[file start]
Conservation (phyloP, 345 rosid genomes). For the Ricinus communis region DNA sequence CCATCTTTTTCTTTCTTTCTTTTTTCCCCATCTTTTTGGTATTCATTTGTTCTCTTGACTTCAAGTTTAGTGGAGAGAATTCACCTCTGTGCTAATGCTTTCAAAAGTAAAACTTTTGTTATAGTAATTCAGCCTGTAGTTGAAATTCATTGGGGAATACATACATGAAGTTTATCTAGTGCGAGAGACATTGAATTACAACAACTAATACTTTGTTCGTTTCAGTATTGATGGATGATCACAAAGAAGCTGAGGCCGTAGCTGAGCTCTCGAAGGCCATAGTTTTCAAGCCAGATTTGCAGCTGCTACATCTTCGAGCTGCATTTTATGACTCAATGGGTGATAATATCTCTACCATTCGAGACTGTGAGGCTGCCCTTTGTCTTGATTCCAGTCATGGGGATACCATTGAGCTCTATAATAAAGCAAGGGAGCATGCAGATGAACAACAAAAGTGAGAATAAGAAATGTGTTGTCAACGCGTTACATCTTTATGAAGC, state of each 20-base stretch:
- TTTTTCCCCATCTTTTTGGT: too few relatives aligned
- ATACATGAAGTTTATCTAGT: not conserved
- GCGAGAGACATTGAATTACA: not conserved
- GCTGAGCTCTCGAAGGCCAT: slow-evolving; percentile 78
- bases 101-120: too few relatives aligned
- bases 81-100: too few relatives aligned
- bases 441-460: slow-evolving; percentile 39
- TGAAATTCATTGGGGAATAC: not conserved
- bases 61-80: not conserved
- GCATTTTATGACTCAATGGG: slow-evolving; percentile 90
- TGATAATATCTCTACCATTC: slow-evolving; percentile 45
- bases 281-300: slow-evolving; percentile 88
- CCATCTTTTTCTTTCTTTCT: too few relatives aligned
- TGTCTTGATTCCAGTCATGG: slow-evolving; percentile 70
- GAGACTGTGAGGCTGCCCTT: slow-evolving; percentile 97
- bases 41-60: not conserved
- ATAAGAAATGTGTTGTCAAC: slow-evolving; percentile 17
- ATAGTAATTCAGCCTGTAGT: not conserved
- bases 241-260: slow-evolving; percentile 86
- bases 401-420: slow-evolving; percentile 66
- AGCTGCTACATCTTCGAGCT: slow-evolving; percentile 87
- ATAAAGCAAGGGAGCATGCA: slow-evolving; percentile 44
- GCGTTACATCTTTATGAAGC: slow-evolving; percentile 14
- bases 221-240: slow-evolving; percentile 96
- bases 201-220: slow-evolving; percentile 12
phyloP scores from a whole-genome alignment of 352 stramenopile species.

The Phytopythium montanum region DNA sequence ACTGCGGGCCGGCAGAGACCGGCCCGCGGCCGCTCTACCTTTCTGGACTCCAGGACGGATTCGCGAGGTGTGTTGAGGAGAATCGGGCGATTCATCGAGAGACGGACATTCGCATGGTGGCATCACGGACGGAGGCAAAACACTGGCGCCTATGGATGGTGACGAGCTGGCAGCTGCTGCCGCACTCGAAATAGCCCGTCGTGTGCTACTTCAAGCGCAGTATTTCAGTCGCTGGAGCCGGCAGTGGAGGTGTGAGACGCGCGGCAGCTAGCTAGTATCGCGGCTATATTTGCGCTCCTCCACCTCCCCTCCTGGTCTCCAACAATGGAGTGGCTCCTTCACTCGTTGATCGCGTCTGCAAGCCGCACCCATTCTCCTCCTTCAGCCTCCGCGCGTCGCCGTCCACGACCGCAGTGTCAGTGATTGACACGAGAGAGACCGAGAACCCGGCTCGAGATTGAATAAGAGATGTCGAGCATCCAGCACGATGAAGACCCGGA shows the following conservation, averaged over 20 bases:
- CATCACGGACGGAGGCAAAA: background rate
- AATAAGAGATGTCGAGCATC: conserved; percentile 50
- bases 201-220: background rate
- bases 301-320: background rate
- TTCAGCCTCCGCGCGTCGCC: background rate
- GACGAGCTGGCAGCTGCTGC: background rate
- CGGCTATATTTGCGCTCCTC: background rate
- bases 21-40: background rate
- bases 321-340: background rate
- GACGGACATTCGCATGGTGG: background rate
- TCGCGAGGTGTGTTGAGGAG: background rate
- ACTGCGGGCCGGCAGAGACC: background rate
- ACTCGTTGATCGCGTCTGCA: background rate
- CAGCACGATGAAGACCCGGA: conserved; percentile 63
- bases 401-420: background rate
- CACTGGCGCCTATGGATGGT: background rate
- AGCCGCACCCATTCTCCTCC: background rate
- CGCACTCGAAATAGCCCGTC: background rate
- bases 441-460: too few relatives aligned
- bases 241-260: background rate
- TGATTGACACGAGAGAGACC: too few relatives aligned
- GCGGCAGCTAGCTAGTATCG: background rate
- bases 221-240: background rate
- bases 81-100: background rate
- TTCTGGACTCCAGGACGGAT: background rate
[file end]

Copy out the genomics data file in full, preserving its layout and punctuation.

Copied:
Conservation (phyloP, 345 rosid genomes). For the Ricinus communis region DNA sequence CCATCTTTTTCTTTCTTTCTTTTTTCCCCATCTTTTTGGTATTCATTTGTTCTCTTGACTTCAAGTTTAGTGGAGAGAATTCACCTCTGTGCTAATGCTTTCAAAAGTAAAACTTTTGTTATAGTAATTCAGCCTGTAGTTGAAATTCATTGGGGAATACATACATGAAGTTTATCTAGTGCGAGAGACATTGAATTACAACAACTAATACTTTGTTCGTTTCAGTATTGATGGATGATCACAAAGAAGCTGAGGCCGTAGCTGAGCTCTCGAAGGCCATAGTTTTCAAGCCAGATTTGCAGCTGCTACATCTTCGAGCTGCATTTTATGACTCAATGGGTGATAATATCTCTACCATTCGAGACTGTGAGGCTGCCCTTTGTCTTGATTCCAGTCATGGGGATACCATTGAGCTCTATAATAAAGCAAGGGAGCATGCAGATGAACAACAAAAGTGAGAATAAGAAATGTGTTGTCAACGCGTTACATCTTTATGAAGC, state of each 20-base stretch:
- TTTTTCCCCATCTTTTTGGT: too few relatives aligned
- ATACATGAAGTTTATCTAGT: not conserved
- GCGAGAGACATTGAATTACA: not conserved
- GCTGAGCTCTCGAAGGCCAT: slow-evolving; percentile 78
- bases 101-120: too few relatives aligned
- bases 81-100: too few relatives aligned
- bases 441-460: slow-evolving; percentile 39
- TGAAATTCATTGGGGAATAC: not conserved
- bases 61-80: not conserved
- GCATTTTATGACTCAATGGG: slow-evolving; percentile 90
- TGATAATATCTCTACCATTC: slow-evolving; percentile 45
- bases 281-300: slow-evolving; percentile 88
- CCATCTTTTTCTTTCTTTCT: too few relatives aligned
- TGTCTTGATTCCAGTCATGG: slow-evolving; percentile 70
- GAGACTGTGAGGCTGCCCTT: slow-evolving; percentile 97
- bases 41-60: not conserved
- ATAAGAAATGTGTTGTCAAC: slow-evolving; percentile 17
- ATAGTAATTCAGCCTGTAGT: not conserved
- bases 241-260: slow-evolving; percentile 86
- bases 401-420: slow-evolving; percentile 66
- AGCTGCTACATCTTCGAGCT: slow-evolving; percentile 87
- ATAAAGCAAGGGAGCATGCA: slow-evolving; percentile 44
- GCGTTACATCTTTATGAAGC: slow-evolving; percentile 14
- bases 221-240: slow-evolving; percentile 96
- bases 201-220: slow-evolving; percentile 12
phyloP scores from a whole-genome alignment of 352 stramenopile species.

The Phytopythium montanum region DNA sequence ACTGCGGGCCGGCAGAGACCGGCCCGCGGCCGCTCTACCTTTCTGGACTCCAGGACGGATTCGCGAGGTGTGTTGAGGAGAATCGGGCGATTCATCGAGAGACGGACATTCGCATGGTGGCATCACGGACGGAGGCAAAACACTGGCGCCTATGGATGGTGACGAGCTGGCAGCTGCTGCCGCACTCGAAATAGCCCGTCGTGTGCTACTTCAAGCGCAGTATTTCAGTCGCTGGAGCCGGCAGTGGAGGTGTGAGACGCGCGGCAGCTAGCTAGTATCGCGGCTATATTTGCGCTCCTCCACCTCCCCTCCTGGTCTCCAACAATGGAGTGGCTCCTTCACTCGTTGATCGCGTCTGCAAGCCGCACCCATTCTCCTCCTTCAGCCTCCGCGCGTCGCCGTCCACGACCGCAGTGTCAGTGATTGACACGAGAGAGACCGAGAACCCGGCTCGAGATTGAATAAGAGATGTCGAGCATCCAGCACGATGAAGACCCGGA shows the following conservation, averaged over 20 bases:
- CATCACGGACGGAGGCAAAA: background rate
- AATAAGAGATGTCGAGCATC: conserved; percentile 50
- bases 201-220: background rate
- bases 301-320: background rate
- TTCAGCCTCCGCGCGTCGCC: background rate
- GACGAGCTGGCAGCTGCTGC: background rate
- CGGCTATATTTGCGCTCCTC: background rate
- bases 21-40: background rate
- bases 321-340: background rate
- GACGGACATTCGCATGGTGG: background rate
- TCGCGAGGTGTGTTGAGGAG: background rate
- ACTGCGGGCCGGCAGAGACC: background rate
- ACTCGTTGATCGCGTCTGCA: background rate
- CAGCACGATGAAGACCCGGA: conserved; percentile 63
- bases 401-420: background rate
- CACTGGCGCCTATGGATGGT: background rate
- AGCCGCACCCATTCTCCTCC: background rate
- CGCACTCGAAATAGCCCGTC: background rate
- bases 441-460: too few relatives aligned
- bases 241-260: background rate
- TGATTGACACGAGAGAGACC: too few relatives aligned
- GCGGCAGCTAGCTAGTATCG: background rate
- bases 221-240: background rate
- bases 81-100: background rate
- TTCTGGACTCCAGGACGGAT: background rate